‘Surreal’ is named dictionary’s word of the year
Merriam-Webster successfully prevents ‘fascism’ from becoming the pick for 2016
Merriam-Webster has succeeded in its attempt to stop ‘fascism’ being named its word of the year. File photograph: Getty Images/iStockphoto
Merriam-Webster has succeeded in its attempt to stop “fascism” being named its word of the year: the dictionary publisher’s word of 2016 is “surreal”.
“Spikes of interest in a word are usually triggered by a single event,” said Peter Sokolowski, editor-at-large for Merriam-Webster.
“So what’s truly remarkable this year about ‘surreal’ is that so many different stories led people to look it up.
“Historically, ‘surreal’ has been one of the words most searched after tragedy, most notably in the days following 9/11. But it was associated with a wide variety of stories this year.”
Merriam-Webster determines the popularity of words in terms of increases in look-ups in total volume and year-on-year.
2016 has been seen as a year of unusually bad news across the world, including a terrorist attack in Nice, an attempted coup in Turkey and the deaths of beloved figures such as David Bowie, Prince, Leonard Cohen and the astronaut John Glenn.
Merriam-Webster, however, said the biggest spike in look-ups for “surreal” came after Donald Trump’s US presidential election win in November.
The surge in look-ups of “fascism” in 2016 was also fuelled by the rise of Trump, Britain’s “Brexit” vote to leave the EU and other right-wing populist victories or movements, such as that of Marine Le Pen in France.
Last month, Merriam-Webster used its Twitter feed to suggest users look up alternatives to “fascism”, proffering the word “flummadiddle” – meaning, according to its own definition, “something foolish or worthless” – as a possible alternative.
In 2015, Merriam-Webster’s most looked-up word was “socialism”, thanks to the rise of Bernie Sanders, the independent US senator from Vermont who went on to lose the Democratic presidential primary to Hillary Clinton.
However, with searches for “fascism” also surging, as Trump campaigned for the Republican nomination, the publisher made “-ism” its word of the year, the first time the honour had gone to a suffix.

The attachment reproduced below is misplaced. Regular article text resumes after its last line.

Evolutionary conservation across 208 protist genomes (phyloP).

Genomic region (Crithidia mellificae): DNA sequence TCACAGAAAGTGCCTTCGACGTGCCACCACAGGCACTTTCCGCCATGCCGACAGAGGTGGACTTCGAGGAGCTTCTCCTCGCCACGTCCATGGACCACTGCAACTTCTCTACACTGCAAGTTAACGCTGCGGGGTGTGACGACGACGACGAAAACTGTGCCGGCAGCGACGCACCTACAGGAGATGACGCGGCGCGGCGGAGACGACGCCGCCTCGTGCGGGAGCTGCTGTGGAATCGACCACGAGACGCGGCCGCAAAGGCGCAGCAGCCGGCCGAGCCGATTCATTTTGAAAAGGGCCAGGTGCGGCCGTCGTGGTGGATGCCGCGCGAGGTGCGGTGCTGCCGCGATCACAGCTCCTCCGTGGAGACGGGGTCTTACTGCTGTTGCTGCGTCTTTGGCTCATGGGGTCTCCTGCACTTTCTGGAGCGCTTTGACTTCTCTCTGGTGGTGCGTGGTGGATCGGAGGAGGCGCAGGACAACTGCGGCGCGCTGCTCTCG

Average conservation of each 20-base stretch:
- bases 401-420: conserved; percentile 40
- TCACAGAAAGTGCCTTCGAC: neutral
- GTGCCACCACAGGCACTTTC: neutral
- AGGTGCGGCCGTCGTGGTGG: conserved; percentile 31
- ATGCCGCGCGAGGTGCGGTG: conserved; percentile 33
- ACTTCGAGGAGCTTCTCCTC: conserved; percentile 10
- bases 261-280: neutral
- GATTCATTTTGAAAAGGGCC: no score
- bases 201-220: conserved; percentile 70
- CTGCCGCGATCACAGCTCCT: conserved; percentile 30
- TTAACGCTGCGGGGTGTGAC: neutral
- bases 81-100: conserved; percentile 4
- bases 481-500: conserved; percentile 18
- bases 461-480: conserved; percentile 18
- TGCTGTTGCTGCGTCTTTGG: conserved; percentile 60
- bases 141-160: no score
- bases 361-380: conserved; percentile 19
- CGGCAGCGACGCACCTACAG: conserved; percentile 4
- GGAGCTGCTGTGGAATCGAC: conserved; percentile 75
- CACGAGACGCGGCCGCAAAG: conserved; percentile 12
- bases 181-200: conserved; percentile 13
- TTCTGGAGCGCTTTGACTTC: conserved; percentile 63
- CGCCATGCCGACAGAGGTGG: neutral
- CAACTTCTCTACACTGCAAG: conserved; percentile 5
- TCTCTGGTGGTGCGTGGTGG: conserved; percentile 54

Announcing “surreal” as the 2016 word of the year, Kory Stamper, associate editor at Merriam-Webster, said: “Events often have specific words tied to them, and it’s always fascinating to see which of those words people latch on to.
“You can get a sense as to how people are responding to an event by the words that are looked up again and again.”
Other surging words in 2016 included “bigly”, a word often associated with Trump.
However, according to Merriam-Webster, the term is used less often by the president-elect than the phrase “big league”.
In September, Ms Clinton used the phrase “basket of deplorables” to describe some of Trump’s supporters, a gaffe that was seized upon by Trump and used as a badge of honour by some of his followers.
“‘Deplorable’ is defined as an adjective, but Ms Clinton’s unfamiliar use of the word as a noun may have sent people to the dictionary for clarification,” the publisher said.
Other publishers have recognised other political words as defining 2016.
Oxford Dictionaries made “post-truth” its word of the year, Dictionary.com went for “xenophobia”, while Collins gave its honour to “Brexit”.
“Alt-right” and “Trumpism” also featured strongly in many such surveys.
Away from politics, Merriam-Webster said Leonardo DiCaprio’s Oscar-winning role in The Revenant fuelled a rise in searches for the word “revenant”, while the death of Prince boosted look-ups for “icon”.
The publisher said the return of the TV series the Gilmore Girls also prompted searches for the Latin motto “‘in omnia paratus’, which means ‘ready for all things’”.